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Unformatted text preview: the is command to directly test the properties of unknowns.
> is( c>0 ); true
> is(x, complex); true
> is(x, real); true In this next example, Maple still assumes that the variable a is negative.
> eq := xi^2 = a; 178 • Chapter 6: Evaluation and Simpliﬁcation eq := ξ 2 = a ~
> solve( eq, {xi} ); {ξ = √ −a ~ I }, {ξ = −I √ −a ~} To remove assumptions that you make on a name, simply unassign the name. However, the expression eq still refers to a~.
> eq; ξ2 = a~ You must remove the assumption on a inside eq before you remove the assumption on a. First, remove the assumptions on a inside eq.
> eq := subs( a=’a’, eq ); eq := ξ 2 = a Then, unassign a.
> a := ’a’; a := a If you require an assumption to hold for only one evaluation, then you can use the assuming command, described in the following subsection. When using the assuming command, you do not need to remove the assumptions on unknowns and equations. The assuming Command
To perform a single evaluation under assumptions on the name(s) in an expression, use the assuming command. Its use is equivalent to imposing assumptions by using the assume facility, evaluating the expression, then removing the assumptions from the expression and names. This facilitates experimenting with the evaluation of an expression under diﬀerent assumptions.
> about(a); 6.2 Assumptions • 179 a: nothing known about this object > sqrt(a^2) assuming a<0; −a
> about(a); a: nothing known about this object > sqrt(a^2) assuming a>0; a You can evaluate an expression under an assumption on all names in an expression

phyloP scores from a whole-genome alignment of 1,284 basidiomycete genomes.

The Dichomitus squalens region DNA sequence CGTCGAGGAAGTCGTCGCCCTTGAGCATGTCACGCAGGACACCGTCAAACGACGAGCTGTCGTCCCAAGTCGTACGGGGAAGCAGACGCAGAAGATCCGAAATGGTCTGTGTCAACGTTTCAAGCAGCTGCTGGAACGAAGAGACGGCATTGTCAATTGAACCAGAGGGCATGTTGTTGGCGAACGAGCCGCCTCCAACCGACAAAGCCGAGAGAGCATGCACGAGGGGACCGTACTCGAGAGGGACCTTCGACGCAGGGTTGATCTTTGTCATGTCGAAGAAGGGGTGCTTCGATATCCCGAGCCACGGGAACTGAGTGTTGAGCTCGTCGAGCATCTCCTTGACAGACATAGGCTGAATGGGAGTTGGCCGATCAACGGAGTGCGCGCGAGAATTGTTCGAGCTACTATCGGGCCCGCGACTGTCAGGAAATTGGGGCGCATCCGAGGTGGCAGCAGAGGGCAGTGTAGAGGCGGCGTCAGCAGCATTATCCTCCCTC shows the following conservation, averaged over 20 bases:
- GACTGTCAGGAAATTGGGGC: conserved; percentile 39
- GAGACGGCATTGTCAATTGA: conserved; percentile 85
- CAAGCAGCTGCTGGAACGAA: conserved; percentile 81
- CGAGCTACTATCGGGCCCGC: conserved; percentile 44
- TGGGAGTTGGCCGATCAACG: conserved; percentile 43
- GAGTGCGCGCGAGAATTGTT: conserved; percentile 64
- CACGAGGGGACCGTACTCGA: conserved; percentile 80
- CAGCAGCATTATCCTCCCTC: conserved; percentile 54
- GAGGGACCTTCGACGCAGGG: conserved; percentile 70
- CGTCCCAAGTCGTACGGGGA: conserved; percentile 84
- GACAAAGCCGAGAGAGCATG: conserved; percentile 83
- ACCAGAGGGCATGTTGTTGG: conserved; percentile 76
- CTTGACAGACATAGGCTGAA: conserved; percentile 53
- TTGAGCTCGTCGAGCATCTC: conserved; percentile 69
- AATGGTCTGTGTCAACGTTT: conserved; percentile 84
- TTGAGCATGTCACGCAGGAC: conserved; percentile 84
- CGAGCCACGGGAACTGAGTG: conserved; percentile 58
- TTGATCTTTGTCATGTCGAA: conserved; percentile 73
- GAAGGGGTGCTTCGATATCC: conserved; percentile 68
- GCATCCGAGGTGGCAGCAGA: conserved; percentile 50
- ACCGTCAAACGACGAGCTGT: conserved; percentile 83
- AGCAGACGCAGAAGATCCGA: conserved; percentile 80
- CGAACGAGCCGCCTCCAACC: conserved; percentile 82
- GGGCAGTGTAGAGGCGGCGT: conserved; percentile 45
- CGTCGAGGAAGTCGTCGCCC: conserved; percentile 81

> sqrt((a*b)^2) assuming positive; a b~ or assumptions on speciﬁc names.
> ln(exp(x)) + ln(exp(y)) assuming x::real, y::complex; x ~ + ln(ey ) Using the Double Colon In the previous example, the double colon (::) indicates a property assignment. In general, it is used for type checking. For more information, refer to the ?type help page. 180 • Chapter 6: Evaluation and Simpliﬁcation 6.3 Structural Manipulations Structural manipulations include selecting and changing parts of an object. They use knowledge of the structure or internal representation of an object rather than working with the expression as a purely mathematical expression. In the special cases of lists and sets, selecting an element is straightforward. The concept of what constitutes the parts of a general expression is more diﬃcult. However, many of the commands that manipulate lists and sets also apply to general expressions.
> L := { Z, Q, R, C, H, O }; L := {O, R, Z, Q, C, H }
> L[3]; Z Mapping a Function onto a List or Set
To apply a function or command to each of the elements rather than to the object as a whole, use the map command.
> f( [a, b, c] ); f([a, b, c])
> map( f, [a, b, c] ); [f(a), f(b), f(c)]
> map( expand, { (x+1)*(x+2), x*(x+2) } ); {x2 + 3 x + 2, x2 + 2 x}
> map( x>x^2, [a, b, c] ); [a2 , b2 , c2 ] If you give map more than two ar...
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This note was uploaded on 08/27/2012 for the course MATH 1100 taught by Professor Nil during the Spring '12 term at National University of Singapore.
 Spring '12
 NIL
 Math, Division

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